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About the Movie
Fast-talking Jack McCall (Eddie Murphy) says whatever it takes to close a deal. But after stretching the truth with a spiritual guru, he suddenly finds his life depending on a magical tree with 1,000 leaves...one for every word he has left. Now Jack's got to stop talking and conjure up some outrageous ways to communicate or he's a goner. See why A Thousand Words is the hilarious, feel-good comedy that has it all: "great cast, great laughs [and a] great time!" Shawn Edwards, FOX-TV
Rotten Tomatoes Movie Reviews
- Reviews Counted: 55
- Fresh: 0
- Rotten: 55
- Average Rating: 3.2/10
Top Critics' Reviews
Rotten: In the simplicity of its premise it embodies the notion of high-concept entertainment. In its execution it demonstrates how technical efficiency can drain the life from a story.
Rotten: It makes you want to see Murphy team up with Judd Apatow, or even take on a dead-serious dramatic role - do anything but star in another movie like this one.
Rotten: The concept is unoriginal, the scenarios aren't funny, and its message is banal. Plus, Murphy alternately hams it up and phones it in.
Rotten: Even Murphy's largely wordless, physically adroit performance can't redeem this tortured exercise in high-concept spiritualist hokum.
Let the haters hate
Negative ppl give negative reviews. Eddie Murphy gives his best performance since Self-Defense and Kerry Washington diplays her comedic side with adroit timing to make for a very funny movie. Sure, the plot is thin like your wallet but who needs plot when Murphy and co deliver great physical comedy and, to be honest, a good message for the kiddos. This family comedy rings true for all of us and all you debbie downers are just mad you can't find hope in yourselves. Sheesh. Hollywood finally turns out a decent movie without undue violence and T&A galore, and what do you all do? Berate it like it was the second coming of Dune or something. A olid one star for this one. Gather up the kids and slather on the butter (on the popcorn) and laugh till your sides hurt...they won't be the only thing hurting.
0% Rotten Tomatoes? Jeez, where do they dig these guys up from? Everything has value. 0% is not a poor reflection of this movie, but rather an accurate reflection of the Rotten Tomatoes critics' inability to objectively and accurately review a movie.
This movie is a straight shooter.
It's not a 5 Star Movie, but the it deserves a lot of credit. Sometimes, we get lost in all the business of high-powered movies, or with crazy plot twsists that keep you guessing until the last moment.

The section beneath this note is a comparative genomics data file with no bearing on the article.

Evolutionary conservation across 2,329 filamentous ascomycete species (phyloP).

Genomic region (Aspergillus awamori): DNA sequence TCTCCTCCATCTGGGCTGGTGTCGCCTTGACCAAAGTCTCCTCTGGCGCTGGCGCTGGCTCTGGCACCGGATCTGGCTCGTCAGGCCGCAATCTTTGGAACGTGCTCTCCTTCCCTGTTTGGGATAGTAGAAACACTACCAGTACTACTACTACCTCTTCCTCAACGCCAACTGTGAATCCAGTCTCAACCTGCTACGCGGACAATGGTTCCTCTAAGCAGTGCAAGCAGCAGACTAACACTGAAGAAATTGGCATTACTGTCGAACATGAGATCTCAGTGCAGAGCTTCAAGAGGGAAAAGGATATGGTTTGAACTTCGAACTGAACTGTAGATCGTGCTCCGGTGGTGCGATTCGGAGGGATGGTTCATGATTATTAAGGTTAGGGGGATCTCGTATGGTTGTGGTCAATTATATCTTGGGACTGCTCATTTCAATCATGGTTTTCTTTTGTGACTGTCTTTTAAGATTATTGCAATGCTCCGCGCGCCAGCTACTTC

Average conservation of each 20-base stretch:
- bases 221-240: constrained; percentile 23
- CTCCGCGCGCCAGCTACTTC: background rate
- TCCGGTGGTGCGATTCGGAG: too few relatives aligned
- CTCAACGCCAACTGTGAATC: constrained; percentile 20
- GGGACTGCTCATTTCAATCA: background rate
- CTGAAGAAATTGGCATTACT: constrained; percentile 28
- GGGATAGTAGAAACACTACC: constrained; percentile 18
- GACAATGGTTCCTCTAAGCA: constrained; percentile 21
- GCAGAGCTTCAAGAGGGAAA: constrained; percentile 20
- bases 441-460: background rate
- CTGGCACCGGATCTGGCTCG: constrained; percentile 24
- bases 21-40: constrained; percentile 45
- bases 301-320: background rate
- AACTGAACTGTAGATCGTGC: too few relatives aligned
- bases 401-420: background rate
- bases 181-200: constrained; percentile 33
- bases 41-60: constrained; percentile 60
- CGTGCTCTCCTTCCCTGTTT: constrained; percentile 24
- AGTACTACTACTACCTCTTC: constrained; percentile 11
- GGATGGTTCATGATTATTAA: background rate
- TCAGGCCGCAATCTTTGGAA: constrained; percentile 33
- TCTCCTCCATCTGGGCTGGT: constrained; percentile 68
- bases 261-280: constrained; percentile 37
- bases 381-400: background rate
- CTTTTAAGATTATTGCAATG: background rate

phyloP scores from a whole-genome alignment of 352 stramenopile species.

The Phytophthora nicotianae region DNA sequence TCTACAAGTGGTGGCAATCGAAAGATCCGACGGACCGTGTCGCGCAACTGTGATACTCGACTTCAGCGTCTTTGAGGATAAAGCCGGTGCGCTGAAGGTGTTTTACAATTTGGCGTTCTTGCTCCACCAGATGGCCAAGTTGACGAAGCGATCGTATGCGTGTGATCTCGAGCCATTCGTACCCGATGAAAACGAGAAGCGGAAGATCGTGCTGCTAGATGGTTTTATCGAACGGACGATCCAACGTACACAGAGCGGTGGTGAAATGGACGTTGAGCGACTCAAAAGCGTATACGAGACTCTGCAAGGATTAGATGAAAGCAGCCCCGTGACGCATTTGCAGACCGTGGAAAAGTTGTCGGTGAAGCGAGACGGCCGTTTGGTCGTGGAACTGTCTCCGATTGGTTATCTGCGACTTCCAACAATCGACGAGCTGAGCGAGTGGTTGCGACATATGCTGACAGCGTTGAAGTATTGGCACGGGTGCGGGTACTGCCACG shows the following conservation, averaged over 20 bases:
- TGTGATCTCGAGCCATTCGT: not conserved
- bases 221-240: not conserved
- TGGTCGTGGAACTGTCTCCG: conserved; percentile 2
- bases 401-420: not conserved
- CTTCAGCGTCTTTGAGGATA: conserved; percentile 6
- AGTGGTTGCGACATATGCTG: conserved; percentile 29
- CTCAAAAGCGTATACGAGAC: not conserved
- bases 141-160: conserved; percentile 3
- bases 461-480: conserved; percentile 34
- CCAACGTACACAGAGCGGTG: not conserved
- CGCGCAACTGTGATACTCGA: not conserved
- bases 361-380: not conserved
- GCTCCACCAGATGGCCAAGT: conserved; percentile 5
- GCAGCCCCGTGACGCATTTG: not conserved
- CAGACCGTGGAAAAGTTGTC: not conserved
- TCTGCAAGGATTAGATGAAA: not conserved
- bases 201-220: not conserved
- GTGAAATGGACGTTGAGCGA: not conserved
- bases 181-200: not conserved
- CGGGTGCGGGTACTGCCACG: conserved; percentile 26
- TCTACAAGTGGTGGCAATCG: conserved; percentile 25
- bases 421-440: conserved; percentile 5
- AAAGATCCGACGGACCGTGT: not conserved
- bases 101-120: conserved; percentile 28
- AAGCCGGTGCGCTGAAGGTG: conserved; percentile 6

But this movie is a straight forward message about shutting the hell up, stopping with all your BS, and just listening to the world around you.
It could've been done differently, but this is Eddie Murphy's version, and I like it just fine. Rent the movie, it's pretty good.
ONE WORD: TERRIBLE!
Just to make things clear, I think Eddie Murphy's a great comedian. His sharp delivery and witty humor have always been spot-on and undeniably hilarious. Unfortunately for Murphy, his film career has been taking sort of a downward spiral lately, as he's been consistently starring in a bunch of awful comedies (with the exception of 2011's "Tower Heist") that haven't done much to boost his flailing credibility. So when the people at Paramount finally decided to release "A Thousand Words" (which was shot back in 2008) earlier this year, the result was more than underwhelming. In fact, it was a downright disaster. It's as if everything that should've gone right went completely wrong. The characters were bland and forgettable, the jokes (most of which consisted of out-of-date pop culture references) fell flat and the premise was formulaic and predictable. But worst of all, the story pretty much revolved around the fact that Murphy's character couldn't speak more than a thousand words or he'd die. Seeing as how Eddie's voice is his greatest comedic asset, it was absolutely painful to watch him overact in every scene just to get a laugh. The whole time I watched this dreck, I just thought to myself: "Why, Eddie? Why did you agree to star in this pathetic excuse for a film? You're way better than this!" By the time it was over, I was utterly disappointed to say the least. Just about everything felt forced to the point of desperation and nothing felt genuine or inspired in the slightest degree. Simply put, it was a mess. Unless you wanna watch a pointless comedy with phoned-in acting and a hackneyed message, don't bother wasting your time with "A Thousand Words".